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Nissan to Try Making Cars in England : Expects to Avoid the Low Productivity Hurting British Firms

November 18, 1985|From Reuters

SUNDERLAND, England — "In the next 11 years, tens of thousands of Nissans should be exported by a small island with a highly skilled work force," proclaimed a double-page advertisement by the giant Japanese car maker.

The small island is Britain, not Japan.

The decision by Nissan, the world's fourth-largest vehicle manufacturer, to build a $70-million plant in England's depressed northeast has been seen as heralding a revolution in British industrial organization and labor practices.

It has jolted domestic car firms, which are struggling to overcome low productivity, overmanning and poor industrial relations while maintaining their share of a stagnant market.

"This is the opportunity of a lifetime, the chance to establish a British car producer that can operate without a long history of industrial strife hanging around its neck," said Nissan Purchasing Director Ian Gibson.

"We aim to make cars like the Japanese, efficiently, without strikes, without demarcation disputes."

The plant, built on the site of an unused airfield, will begin assembling family sedans from imported Japanese kits next summer at a rate of 24,000 a year.

Local Production

If all goes well, Nissan plans to invest a further $420 million and expand production to 100,000 a year by 1989, by which time 80% of the car's components should be produced locally.

Western European car makers lost a total of almost $1 billion last year, and analysts agree that the market is already suffering from gross oversupply.

As Robert Lutz, head of Ford's European division, put it: "We've got too much production capacity chasing too few buyers."

The entry of a new competitor with significantly lower unit costs is likely to exacerbate the problems of firms such as Ford and state-owned BL (formerly British Leyland).

Nissan expects to produce its 100,000 cars with a work force of 2,700. BL's Austin Rover subsidiary employs 10 times as many but produces only four times as many cars. The company lost $61.3 million before taxes last year.

But when Lutz complained recently that it took 70 man-hours to produce a car in Britain, compared to 35 in West Germany and only 18 in Japan, some 50 workers at a Ford plant near London were so offended that they downed tools and walked out, disrupting production for several hours.

British union leaders say that Japanese production figures are a product of Japan's unique social system.

Apply Japanese Methods

"We will never be able to reproduce the Japanese society that produces the kind of products they sell," said Todd Sullivan, a national officer of the Transport and General Workers Union, one of 11 to which Ford workers belong.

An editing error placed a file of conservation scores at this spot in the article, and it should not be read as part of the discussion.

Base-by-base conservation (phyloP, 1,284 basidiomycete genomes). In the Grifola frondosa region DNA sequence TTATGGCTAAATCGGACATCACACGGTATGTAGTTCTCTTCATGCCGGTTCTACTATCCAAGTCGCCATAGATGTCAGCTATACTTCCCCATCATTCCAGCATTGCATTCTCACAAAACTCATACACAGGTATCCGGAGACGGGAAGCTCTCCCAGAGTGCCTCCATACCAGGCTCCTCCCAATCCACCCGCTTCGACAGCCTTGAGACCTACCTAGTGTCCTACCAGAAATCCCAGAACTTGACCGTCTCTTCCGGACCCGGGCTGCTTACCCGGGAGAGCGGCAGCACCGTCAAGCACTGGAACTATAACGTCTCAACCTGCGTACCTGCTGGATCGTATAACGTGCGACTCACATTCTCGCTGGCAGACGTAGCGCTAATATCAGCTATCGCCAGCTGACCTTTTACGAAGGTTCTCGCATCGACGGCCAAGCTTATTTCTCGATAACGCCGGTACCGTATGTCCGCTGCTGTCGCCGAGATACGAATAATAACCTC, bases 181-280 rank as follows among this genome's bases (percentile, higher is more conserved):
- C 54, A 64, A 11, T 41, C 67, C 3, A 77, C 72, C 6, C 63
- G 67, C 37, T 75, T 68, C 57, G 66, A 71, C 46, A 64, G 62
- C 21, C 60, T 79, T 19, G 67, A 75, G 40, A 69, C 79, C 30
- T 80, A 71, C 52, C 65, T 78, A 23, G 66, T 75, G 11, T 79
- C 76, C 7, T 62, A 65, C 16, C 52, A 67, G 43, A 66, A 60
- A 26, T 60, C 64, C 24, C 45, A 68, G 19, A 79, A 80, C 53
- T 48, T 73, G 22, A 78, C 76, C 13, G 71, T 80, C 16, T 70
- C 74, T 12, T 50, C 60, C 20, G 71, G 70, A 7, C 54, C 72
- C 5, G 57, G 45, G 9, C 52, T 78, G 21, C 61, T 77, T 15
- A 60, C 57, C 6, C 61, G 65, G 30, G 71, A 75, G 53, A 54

But Nissan Personnel Director Brian Carolin believes that much of Japanese industrial practice could be applied successfully in Britain.

"The company has made it clear that flexibility, teamwork and commitment to the product must be a key part of our operations here," he said.

A former industrial relations officer with Ford, Carolin said that most of his time there was taken up with "firefighting" to prevent minor disputes from exploding into full-scale strikes.

"That won't happen at Nissan," he said. "If it does, the company will cut its losses and pull out."

The company has flown about 110 key workers to Japan for two- to three-month training courses to hammer home its message.

It has also signed a single union agreement with the moderate Amalgamated Union of Engineering Workers that it says should make disputes and redundancies unnecessary.

Carolin said all Nissan workers from managing director down would wear the same clothes, work the same hours, share the same cafeteria and enjoy the same vacation and welfare benefits. Production workers would not clock in or out.

"Supervisors will take tea with their blokes, and there will be daily meetings to discuss each day's tasks," he said.

With unemployment in the region running at 25%, the company has found no difficulty in attracting workers willing to accept its conditions.

Carolin said it received more than 11,000 applications when it advertised 250 jobs recently.

"It allows us to be very selective, to make sure we are hiring the right sort of people for our concept," he said.

Gibson said the company would demand the same commitment from suppliers, who would be asked to improve productivity year by year in exchange for the security of long-term contracts.

"I can understand why some other manufacturers see us as a mortal threat," he said. "I don't. I see us as good, healthy competition."

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